Hello, Calgary Journal readers!
The 2022 World Cup is underway, and Canada is competing in the tournament for the first time in 36 years. Unfortunately, Canada has been eliminated from any further advancement after dropping their first two games to Belgium and Croatia, but there is still some time to support our team.
Canada will be taking on Morocco tomorrow morning at 8 a.m. Mountain Standard Time. Canada are considered to be underdogs in the matchup, and will look to play spoiler to Morocco’s potential advancement. If you are looking for a place to watch the game, check out our virtual map!
“The World Cup runs until Dec. 18 in Qatar. If you’re looking for somewhere to watch the action, we’re building a map of places to go in Calgary. Some bars and restaurants are opening early for the games, but not all of them, so it’s best to check social media to confirm the hours.”
“Hundreds of Calgarians gathered at the Tsuut’ina Seven Chiefs Sportsplex to cheer on the Canadian men’s soccer team Sunday morning.”
Although Canada won’t be continuing, many Calgarians are showing their support for different teams.
“Soccer is always the perfect reason to get together for Calgary’s Mexican community, and nothing exemplifies community like the World Cup.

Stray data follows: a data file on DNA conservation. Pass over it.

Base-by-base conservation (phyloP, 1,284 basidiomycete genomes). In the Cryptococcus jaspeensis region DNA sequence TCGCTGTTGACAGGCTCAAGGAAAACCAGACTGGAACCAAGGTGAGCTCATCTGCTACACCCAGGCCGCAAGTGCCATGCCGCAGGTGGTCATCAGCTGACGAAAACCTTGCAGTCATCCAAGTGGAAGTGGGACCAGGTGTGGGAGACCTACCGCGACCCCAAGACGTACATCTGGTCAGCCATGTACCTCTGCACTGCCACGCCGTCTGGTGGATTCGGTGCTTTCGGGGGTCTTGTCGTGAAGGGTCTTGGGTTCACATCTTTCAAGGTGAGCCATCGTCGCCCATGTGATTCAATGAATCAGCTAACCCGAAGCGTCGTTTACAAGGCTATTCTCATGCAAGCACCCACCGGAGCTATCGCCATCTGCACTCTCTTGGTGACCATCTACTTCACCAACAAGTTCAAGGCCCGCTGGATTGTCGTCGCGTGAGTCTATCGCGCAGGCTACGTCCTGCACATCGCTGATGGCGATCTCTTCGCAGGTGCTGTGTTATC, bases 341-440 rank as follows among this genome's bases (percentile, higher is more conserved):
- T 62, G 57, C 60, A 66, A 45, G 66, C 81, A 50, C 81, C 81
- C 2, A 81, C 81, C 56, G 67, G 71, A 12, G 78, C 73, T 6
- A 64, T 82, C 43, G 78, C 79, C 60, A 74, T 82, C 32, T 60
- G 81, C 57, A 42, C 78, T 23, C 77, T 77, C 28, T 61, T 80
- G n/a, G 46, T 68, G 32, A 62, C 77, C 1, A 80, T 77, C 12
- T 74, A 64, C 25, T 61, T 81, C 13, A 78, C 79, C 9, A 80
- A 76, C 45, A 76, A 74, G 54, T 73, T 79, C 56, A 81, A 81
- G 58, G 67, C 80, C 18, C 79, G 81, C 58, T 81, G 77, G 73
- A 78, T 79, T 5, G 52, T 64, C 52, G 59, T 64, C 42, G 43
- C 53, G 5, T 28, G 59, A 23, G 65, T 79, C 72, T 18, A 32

Miguel Cortines has made it his job to promote Mexican culture in Calgary, as he is the president of Casa Mexico, an award-winning foundation designed to showcase Mexican art and culture in Calgary.
However, when it’s World Cup season, everything takes a back seat.”
“It’s a passion in Mexico and the World Cup has always been a very, very important event,” said Cortines. “It’s an opportunity to be excited and to bring your spirit out.”
“When Jean-Claude Munyezamu founded Umoja Community Mosaic — formally named Soccer Without Boundaries — he wanted to find a way to invest in children and grow community for newcomers to Canada.
He decided soccer was the best way to do just that.
The non-profit organization has worked to build belonging for immigrant children by giving them the opportunity to participate in sport and support them in achieving success in whatever way they define it.”
“What was a sport actually became an opening of doors for those youth — where the kids feel that they belong to a larger community, not to just that little neighbourhood in public housing,” said Munyezamu, the organization’s founder and the executive director.
“According to Costa Rican Diego Herrera, World Cup watch parties he has organized over the years have blown his expectations out of the water, especially during the 2014 World Cup.
“I invited about 22 Costa Ricans and almost 100 showed up!”
The World Cup represents a lot more than just a soccer tournament to Costa Ricans. An immigrant himself, and someone who has helped his fair share of new immigrants settle in Calgary, Herrera knows what it’s like to miss his home.”
Thank you all for reading! Keep an eye out for the final newsletter of the semester!
— Josh Werle, newsletter editor
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